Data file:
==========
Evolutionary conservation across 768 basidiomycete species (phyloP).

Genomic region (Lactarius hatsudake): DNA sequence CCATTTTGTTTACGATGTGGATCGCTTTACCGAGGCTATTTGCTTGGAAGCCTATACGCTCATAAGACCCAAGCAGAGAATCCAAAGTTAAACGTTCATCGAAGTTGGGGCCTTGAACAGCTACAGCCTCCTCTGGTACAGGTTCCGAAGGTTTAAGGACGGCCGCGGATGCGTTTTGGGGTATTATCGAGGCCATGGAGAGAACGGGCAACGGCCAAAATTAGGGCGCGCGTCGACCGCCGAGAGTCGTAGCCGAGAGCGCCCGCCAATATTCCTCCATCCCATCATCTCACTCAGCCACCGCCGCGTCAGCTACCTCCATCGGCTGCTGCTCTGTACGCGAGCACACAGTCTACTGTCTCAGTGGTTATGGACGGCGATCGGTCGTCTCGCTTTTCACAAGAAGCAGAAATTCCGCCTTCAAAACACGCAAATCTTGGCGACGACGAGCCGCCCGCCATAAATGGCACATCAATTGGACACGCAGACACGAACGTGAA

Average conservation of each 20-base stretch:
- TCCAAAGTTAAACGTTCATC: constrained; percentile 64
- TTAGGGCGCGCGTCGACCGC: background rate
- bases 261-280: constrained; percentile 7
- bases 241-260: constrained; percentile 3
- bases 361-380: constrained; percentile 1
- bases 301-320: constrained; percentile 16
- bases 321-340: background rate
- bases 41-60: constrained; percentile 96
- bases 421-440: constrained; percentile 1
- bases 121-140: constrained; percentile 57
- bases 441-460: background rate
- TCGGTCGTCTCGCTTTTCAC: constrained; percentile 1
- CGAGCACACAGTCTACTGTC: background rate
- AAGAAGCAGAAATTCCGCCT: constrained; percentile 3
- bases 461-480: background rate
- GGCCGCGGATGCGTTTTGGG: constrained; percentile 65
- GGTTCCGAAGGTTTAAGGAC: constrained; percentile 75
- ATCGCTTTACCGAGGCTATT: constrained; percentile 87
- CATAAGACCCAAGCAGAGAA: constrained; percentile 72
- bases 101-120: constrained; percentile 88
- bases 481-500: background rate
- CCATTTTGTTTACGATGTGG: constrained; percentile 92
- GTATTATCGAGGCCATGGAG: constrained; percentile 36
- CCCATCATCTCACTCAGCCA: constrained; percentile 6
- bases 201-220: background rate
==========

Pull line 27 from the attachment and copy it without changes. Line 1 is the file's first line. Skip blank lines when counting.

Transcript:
- CCCATCATCTCACTCAGCCA: constrained; percentile 6